Historic Mauricetown
County Rd. 670, along the Maurice River
An 18th century village nestled along the picturesque Maurice river, Mauricetown host an annual seafood festival, holiday house tours and many antique shops.

Maurice Scenic and Recreational River
Off State Highway 55 and 47
This river system supports some of the most important wildlife habitats n the region. some 50% of New Jersey's threatened endangered plant and animal species can be found in the Maurice River watershed. shorebirds, bald eagles, railbirds, hawks and songbirds of various types can all be found in this area that was designated part of the National Wild and Scenic Rivers system in 1993.

Cape May County Park and Zoo
Rout 9 in Cape May Court House
The 128-acre park and Zoo are open year-round, seven days a week from 9 am to 5 pm. Over 180 species of animals live at the zoo, and there are nature trails, playground equipment, volleyball and tennis courts, biking and jogging trails and freshwater fishing. Other parts of the Cape May County Park System include Fishing Creek Wildlife refuge, located in del Haven on Bayshore Road, with 1700 acres of wetlands and marsh that attract thousands of migratory birds in both spring and fall. tree nesting egrets, waterfowl, song birds and Canada geese can be seen throughout the year. Cameron Wildlife Sanctuary (Cape May County Park North) is 25 acres of pineland woods, salt marsh and freshwater ponds, a combination that is rarely seen in one setting. Walking paths wind along cranberry bogs, chicken grapes and beach plums along with painted turtles, migratory birds and other wildlife.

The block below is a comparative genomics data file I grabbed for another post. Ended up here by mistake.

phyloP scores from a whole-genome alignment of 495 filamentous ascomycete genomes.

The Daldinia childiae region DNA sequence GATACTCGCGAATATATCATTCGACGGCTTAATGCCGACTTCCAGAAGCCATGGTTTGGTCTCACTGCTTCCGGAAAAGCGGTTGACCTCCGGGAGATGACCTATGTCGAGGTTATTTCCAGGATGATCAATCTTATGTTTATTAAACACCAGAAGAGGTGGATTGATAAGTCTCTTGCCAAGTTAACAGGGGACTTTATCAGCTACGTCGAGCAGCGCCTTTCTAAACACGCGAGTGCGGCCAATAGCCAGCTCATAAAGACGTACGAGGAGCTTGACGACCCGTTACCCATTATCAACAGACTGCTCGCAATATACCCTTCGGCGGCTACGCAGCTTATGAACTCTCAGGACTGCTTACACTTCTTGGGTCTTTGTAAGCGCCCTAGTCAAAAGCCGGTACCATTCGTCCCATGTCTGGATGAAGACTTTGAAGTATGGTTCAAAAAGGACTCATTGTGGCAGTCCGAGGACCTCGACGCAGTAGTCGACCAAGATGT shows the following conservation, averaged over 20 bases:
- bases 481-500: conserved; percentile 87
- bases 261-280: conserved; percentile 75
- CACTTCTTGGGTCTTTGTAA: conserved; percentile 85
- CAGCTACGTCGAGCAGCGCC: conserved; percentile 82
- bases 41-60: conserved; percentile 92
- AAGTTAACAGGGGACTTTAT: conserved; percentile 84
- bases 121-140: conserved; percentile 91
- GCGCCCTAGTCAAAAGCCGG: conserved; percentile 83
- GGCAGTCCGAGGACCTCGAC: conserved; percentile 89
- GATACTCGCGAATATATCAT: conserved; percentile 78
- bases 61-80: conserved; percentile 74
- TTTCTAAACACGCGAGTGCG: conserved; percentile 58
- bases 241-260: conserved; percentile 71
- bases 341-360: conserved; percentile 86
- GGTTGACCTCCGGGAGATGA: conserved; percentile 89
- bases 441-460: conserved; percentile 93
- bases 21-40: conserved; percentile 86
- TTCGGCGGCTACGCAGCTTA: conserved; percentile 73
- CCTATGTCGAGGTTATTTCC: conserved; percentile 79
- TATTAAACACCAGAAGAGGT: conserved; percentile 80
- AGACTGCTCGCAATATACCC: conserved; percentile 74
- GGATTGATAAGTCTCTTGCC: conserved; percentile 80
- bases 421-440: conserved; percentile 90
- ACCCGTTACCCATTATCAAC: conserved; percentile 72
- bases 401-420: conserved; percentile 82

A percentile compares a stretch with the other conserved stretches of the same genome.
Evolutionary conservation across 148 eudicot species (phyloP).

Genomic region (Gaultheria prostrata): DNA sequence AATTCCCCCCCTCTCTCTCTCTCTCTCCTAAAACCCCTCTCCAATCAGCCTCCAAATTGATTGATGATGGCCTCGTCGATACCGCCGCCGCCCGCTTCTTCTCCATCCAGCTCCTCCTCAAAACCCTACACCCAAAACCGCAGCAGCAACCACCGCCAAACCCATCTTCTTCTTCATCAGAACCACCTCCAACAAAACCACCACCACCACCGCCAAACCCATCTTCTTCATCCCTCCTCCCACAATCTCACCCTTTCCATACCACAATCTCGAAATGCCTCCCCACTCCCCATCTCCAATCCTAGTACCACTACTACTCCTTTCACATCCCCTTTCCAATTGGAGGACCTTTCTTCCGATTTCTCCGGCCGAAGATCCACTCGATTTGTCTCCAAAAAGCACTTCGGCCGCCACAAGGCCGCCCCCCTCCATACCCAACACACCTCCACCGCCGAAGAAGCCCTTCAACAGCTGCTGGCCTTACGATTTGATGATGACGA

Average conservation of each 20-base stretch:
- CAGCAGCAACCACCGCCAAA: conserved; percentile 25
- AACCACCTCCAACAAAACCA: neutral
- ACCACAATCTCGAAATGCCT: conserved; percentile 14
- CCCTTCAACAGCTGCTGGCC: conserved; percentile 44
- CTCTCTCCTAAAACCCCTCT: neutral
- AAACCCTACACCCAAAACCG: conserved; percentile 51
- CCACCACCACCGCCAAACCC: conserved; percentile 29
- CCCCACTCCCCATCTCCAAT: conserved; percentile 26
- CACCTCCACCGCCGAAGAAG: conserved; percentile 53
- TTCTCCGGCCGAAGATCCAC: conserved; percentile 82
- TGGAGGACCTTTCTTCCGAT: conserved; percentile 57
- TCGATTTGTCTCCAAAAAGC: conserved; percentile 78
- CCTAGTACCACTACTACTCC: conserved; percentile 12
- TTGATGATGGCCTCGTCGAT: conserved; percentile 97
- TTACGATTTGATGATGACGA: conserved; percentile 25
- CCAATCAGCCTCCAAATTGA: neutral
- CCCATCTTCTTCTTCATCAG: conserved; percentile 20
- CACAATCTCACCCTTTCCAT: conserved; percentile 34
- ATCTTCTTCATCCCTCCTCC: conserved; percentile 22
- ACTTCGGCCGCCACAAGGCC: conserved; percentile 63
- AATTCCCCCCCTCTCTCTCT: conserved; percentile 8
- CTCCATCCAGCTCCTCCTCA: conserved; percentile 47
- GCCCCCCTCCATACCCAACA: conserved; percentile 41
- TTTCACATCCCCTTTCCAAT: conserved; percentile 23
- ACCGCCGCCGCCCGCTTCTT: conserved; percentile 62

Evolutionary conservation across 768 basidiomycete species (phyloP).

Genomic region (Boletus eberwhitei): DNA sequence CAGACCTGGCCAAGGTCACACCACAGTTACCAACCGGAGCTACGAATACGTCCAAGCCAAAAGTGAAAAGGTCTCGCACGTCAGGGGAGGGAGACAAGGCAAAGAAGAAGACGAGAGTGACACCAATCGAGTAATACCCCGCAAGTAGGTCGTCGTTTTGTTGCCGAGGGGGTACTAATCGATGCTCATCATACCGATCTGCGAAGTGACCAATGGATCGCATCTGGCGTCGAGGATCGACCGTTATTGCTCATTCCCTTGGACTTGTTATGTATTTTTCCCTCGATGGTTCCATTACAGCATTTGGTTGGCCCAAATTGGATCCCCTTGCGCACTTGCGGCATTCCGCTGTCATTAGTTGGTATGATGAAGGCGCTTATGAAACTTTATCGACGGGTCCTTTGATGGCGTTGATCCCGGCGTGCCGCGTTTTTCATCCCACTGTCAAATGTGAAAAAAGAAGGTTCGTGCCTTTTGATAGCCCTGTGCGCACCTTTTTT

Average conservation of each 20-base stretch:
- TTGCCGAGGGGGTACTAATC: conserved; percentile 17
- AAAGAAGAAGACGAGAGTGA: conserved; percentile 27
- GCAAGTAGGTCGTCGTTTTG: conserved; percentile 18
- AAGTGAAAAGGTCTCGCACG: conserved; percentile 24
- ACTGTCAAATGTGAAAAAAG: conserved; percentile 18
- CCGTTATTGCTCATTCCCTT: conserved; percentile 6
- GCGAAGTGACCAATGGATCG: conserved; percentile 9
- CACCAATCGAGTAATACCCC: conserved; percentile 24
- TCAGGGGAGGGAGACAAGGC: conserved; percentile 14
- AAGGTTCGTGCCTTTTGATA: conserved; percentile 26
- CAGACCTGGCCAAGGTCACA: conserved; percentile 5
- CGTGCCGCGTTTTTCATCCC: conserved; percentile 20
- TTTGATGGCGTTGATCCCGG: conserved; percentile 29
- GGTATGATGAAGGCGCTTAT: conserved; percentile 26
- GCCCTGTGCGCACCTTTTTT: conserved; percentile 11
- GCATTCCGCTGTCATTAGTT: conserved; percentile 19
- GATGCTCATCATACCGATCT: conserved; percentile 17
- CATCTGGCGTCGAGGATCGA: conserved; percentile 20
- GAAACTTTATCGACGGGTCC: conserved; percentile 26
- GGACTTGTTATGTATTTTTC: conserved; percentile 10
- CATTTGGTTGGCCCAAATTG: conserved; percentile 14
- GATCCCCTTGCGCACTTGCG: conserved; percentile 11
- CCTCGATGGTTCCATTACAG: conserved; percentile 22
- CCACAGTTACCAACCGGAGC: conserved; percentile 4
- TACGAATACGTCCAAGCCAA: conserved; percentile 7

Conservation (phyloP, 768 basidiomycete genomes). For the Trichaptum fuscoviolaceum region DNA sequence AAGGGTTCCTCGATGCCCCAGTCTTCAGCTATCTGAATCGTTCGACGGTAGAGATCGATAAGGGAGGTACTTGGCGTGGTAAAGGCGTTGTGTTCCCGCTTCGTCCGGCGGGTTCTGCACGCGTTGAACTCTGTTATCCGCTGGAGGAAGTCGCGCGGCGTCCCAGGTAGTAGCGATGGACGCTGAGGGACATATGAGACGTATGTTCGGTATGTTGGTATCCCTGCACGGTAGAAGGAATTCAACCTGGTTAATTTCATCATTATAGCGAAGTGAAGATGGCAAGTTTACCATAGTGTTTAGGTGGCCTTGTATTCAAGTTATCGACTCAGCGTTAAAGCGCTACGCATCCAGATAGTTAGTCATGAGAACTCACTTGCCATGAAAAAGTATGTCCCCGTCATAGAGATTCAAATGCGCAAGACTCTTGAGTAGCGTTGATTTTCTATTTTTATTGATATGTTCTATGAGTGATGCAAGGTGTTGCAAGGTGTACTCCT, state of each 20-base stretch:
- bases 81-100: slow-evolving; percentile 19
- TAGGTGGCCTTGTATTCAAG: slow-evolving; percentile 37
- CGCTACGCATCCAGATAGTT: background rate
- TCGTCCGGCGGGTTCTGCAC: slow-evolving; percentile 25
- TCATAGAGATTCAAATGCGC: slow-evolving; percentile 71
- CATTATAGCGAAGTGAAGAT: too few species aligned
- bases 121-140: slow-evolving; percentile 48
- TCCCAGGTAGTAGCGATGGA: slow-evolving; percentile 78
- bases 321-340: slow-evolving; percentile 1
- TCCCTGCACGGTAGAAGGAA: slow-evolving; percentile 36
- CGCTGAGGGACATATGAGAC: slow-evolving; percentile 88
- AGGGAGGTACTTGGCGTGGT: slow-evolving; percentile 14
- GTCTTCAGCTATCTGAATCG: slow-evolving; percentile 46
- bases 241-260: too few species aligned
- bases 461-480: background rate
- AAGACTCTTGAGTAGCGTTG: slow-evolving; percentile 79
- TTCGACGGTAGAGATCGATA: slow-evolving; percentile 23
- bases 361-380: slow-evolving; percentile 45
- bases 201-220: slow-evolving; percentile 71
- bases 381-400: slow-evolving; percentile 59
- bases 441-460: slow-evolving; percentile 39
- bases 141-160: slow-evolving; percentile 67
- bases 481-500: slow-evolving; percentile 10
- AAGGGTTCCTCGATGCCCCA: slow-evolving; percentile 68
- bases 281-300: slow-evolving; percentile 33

Reeds Beach
Located on the Delaware Bayshore in Middle Township
This is one of the best spots to view the spring concentration of shorebirds and horseshoe crabs, a world-famous phenomenon that occurs each year from the 2nd week in May through the 1st week in June. Over one million shorebirds gather while thousands upon thousands of horseshoe crabs mate and lay their eggs under the sand in the tide line. cape May bird Observatory offers naturalist-led field trips here during the peak season.


Copyright 2001- , Terry Muse 
Revised: October 5, 2001
Contact: Terry Muse
Coastal Heritage Trail | Delsea Region